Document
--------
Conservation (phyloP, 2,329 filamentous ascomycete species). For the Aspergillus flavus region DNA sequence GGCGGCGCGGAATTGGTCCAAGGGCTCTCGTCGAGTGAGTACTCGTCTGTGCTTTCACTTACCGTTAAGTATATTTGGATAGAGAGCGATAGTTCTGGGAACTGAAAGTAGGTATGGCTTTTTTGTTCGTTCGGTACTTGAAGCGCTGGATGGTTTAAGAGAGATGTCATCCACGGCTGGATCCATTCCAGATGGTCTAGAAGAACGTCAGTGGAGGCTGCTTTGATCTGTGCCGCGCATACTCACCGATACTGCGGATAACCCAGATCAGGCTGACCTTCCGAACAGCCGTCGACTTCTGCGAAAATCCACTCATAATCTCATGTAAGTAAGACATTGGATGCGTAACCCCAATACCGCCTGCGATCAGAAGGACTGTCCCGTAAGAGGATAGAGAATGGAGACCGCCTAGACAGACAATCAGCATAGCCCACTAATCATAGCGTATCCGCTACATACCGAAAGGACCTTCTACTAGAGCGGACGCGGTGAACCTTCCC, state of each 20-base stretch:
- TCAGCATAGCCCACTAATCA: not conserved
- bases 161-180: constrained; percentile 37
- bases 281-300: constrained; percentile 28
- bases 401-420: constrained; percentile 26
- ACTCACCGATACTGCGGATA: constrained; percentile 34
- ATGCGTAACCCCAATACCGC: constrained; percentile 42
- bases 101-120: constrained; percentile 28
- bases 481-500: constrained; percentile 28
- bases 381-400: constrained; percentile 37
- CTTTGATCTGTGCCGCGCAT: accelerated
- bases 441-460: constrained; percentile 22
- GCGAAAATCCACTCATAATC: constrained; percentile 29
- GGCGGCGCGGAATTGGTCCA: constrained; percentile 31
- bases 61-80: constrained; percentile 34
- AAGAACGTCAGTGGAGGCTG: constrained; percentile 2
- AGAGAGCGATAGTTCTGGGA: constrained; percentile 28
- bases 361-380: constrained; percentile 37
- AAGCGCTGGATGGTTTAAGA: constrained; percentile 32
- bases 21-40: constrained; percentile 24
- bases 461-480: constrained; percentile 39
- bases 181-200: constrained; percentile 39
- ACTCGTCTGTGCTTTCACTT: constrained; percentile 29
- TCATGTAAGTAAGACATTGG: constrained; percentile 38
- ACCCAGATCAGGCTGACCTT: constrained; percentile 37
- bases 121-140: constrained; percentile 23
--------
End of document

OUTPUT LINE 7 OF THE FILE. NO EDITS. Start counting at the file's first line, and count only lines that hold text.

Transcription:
- ATGCGTAACCCCAATACCGC: constrained; percentile 42